How To Use sp_HumanEvents To Troubleshoot A Slow Stored Procedure In SQL Server

Number One Record


You’ve got a stored procedure that runs slowly, but the problem is that it’s… long. It’s really hard to tell which part is slow, sometimes.

With shorter procs you can probably just collect actual execution plans and slam F5 like a tall glass of gin at 6am.

But you don’t wanna do that with the larger procs, for a few practical reasons:

  • Lots of little queries run quickly, and we don’t care about those
  • Navigating through lots of plans in SSMS is tedious
  • There’s no differentiation when other procedures, etc. are invoked
  • You introduce a lot of overhead retrieving and rendering all those plans
  • The full query text might not be captured, which is a limitation in many places

Let’s save the day with sp_HumanEvents, my stored procedure that makes using Extended Events really easy.

Wanna Ride


There are a lot of issues you can run into with Extended Events. They’re rather unpleasant, and there’s almost zero guidance from Microsoft about usage.

Wouldn’t it be nice to just hit F5?

EXEC sp_HumanEvents
    @event_type = 'query',                   
    @query_duration_ms = 1000,               
    @session_id = N'58',                    
    @keep_alive = 1;

Let’s break down what this does:

  • The events we want to focus on are for executed queries
  • We only care about queries that run for more than one second
  • We’re going to focus in on the session id for the query window we’re tuning in
  • We want the session to stay running so we can watch and re-watch after we make changes

I know it looks a little funny that @session_id is a string, but that’s because there are some sampling capabilities if you want to look at a workload instead of a single proc without overwhelming a server by collecting everything.

Once that’s done, you’ll have a new Extended Event session like this, and you’ll wanna watch live data from it:

SQL Server Extended Events
big bux

Watch Out Now


Once you’ve got that window open and you run your proc, you’ll see any queries that meet the duration criteria, and you should see something that looks like this.

SQL Server Extended Events
good for you

 

The procedure that I’m looking at in here is sp_BlitzCache, because it’s a good example of a proc with a lot of queries in it, where only some of them (like the XML parsing) might get slowed down.

Some notes on the output:

  • The statement doesn’t get collected with the query plan (more on that in a second)
  • INSERT…EXEC shows up as two statements (lines 2 and 3 over there)

You only see these two columns at first, but you can go through and add in any other columns that you find useful from each specific session type.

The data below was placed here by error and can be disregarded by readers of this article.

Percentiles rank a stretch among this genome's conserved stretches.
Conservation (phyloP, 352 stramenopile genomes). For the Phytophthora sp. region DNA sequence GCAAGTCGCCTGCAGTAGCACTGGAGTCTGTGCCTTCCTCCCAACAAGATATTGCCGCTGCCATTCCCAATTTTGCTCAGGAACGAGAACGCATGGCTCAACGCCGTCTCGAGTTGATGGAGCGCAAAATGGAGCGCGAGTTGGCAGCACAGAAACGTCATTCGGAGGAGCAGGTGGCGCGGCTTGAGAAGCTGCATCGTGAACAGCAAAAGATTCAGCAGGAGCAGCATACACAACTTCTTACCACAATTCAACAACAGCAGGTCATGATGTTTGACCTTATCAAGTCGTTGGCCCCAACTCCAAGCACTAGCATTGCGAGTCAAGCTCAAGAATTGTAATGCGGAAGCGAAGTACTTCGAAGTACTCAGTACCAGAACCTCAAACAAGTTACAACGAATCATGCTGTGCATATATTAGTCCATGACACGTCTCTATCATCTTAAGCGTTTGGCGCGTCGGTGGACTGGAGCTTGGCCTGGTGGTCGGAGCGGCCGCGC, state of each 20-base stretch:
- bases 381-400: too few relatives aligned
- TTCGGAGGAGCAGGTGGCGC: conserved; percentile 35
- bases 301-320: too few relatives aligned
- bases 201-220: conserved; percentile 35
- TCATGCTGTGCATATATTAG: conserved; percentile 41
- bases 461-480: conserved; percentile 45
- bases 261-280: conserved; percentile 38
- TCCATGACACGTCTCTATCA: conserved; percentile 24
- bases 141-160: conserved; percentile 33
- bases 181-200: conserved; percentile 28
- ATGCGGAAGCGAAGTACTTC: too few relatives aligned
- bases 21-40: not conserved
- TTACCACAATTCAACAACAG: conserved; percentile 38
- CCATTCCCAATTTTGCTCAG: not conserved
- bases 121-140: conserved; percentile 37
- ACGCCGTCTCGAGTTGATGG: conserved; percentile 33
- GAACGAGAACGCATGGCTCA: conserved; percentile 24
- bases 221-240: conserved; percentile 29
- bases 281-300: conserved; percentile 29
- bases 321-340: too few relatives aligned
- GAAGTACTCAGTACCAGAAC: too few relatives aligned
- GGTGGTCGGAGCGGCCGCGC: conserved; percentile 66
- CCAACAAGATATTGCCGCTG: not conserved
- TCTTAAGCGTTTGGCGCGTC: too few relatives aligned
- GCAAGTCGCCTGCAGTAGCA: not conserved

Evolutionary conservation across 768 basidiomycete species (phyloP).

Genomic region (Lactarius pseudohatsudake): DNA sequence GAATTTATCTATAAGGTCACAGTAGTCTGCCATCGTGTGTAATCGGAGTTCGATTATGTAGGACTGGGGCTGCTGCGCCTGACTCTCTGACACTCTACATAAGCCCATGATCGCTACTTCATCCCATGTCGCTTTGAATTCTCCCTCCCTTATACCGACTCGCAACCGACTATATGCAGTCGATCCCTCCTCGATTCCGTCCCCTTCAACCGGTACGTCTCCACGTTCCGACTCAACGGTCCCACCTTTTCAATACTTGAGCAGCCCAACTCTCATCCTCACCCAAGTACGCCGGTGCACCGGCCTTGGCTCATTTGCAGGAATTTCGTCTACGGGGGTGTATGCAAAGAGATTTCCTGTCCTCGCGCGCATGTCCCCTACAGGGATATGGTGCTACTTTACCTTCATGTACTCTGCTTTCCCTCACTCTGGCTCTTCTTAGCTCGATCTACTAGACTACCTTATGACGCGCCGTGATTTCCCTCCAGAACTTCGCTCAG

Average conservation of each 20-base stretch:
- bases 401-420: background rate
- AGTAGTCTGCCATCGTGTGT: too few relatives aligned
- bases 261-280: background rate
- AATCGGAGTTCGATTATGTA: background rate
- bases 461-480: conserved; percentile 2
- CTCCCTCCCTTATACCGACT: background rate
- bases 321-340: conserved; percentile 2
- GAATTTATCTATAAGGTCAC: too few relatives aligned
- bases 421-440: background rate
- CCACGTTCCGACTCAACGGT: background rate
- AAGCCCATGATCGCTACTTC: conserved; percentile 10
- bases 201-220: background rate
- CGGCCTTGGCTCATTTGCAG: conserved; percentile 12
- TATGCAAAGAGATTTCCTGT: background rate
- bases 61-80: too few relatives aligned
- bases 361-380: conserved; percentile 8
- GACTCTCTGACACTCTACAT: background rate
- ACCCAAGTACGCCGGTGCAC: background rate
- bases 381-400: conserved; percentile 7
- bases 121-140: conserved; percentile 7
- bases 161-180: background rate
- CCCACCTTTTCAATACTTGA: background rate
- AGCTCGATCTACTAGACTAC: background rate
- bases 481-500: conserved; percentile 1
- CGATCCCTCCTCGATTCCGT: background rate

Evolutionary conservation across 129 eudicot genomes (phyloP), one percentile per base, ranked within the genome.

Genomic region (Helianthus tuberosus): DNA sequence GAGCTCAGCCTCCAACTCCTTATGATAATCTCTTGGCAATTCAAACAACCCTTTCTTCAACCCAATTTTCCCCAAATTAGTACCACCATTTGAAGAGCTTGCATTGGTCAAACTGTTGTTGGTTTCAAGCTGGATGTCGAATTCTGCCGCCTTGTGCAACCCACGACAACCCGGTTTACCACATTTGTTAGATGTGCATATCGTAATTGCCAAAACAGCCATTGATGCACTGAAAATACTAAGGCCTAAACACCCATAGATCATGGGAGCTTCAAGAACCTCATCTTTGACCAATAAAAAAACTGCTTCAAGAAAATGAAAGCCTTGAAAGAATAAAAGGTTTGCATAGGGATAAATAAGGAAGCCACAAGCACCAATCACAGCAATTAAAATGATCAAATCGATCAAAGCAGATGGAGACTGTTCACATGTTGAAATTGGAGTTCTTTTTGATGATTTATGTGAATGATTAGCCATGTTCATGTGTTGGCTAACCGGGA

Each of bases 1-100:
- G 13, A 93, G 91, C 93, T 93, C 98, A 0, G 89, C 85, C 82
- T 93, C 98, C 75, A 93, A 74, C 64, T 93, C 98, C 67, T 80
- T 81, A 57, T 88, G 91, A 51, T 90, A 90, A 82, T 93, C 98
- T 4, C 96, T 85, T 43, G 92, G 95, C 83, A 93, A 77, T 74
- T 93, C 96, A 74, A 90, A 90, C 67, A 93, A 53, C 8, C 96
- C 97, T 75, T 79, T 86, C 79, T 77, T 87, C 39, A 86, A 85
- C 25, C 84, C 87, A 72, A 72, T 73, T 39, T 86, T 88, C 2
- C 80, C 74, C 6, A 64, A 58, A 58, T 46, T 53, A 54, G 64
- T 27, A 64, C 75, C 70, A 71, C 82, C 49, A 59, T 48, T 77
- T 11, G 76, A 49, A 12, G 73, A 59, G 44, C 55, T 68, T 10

Two Point Two


The output can be a little confusing at first. Generally the pattern is query plan, then statement associated with it.

If you click on each event, you can choose different elements from it to show in the main result window.

SQL Server Extended Events
like you

Here’s how I usually set things up to find what I wanna go after:

SQL Server Extended Events
get it

I like to grab CPU, duration, information about requested, granted, and used memory, and the statement.

Not every element is available in every event. Where things are NULL, that’s where they’re not available. I wish there were a general extended event that captured everything I need in one go, but that doesn’t seem to exist.

One last point on the output is that if you click on the query_post_execution_showplan lines, the query plan is available in the second result set:

SQL Server Query Plan
one time

Crossover


Before you ask, the lightweight profiling events are useless. They’re so nerfed and collect so little helpful detail that you might as well be looking at a cached plan or Query Store plan.

Lightweight, baby 🙄

To that point, I don’t recommend running something like this across a whole workload. Though Extended Events are purported to have far less observer overhead than Profiler, I’ve seen even heavily-filtered sessions like this slow workloads down quite a bit.

That goes for other traces and forms of monitoring as well. Don’t think this is a special case.

Anyway, this is how I work when I’m trying to tune things for clients. Hopefully you find it useful as well.

Grab sp_HumanEvents and lemme know how it goes on GitHub.

Thanks for reading.

Going Further


If this is the kind of SQL Server stuff you love learning about, you’ll love my training. I’m offering a 75% discount on to my blog readers if you click from here. I’m also available for consulting if you just don’t have time for that and need to solve performance problems quickly.



4 thoughts on “How To Use sp_HumanEvents To Troubleshoot A Slow Stored Procedure In SQL Server

  1. Besides actual execution plan, I just wonder sp_HumanEvents provides anything else that Query Store does not offer, or situations that it is more convenient than Query Store.

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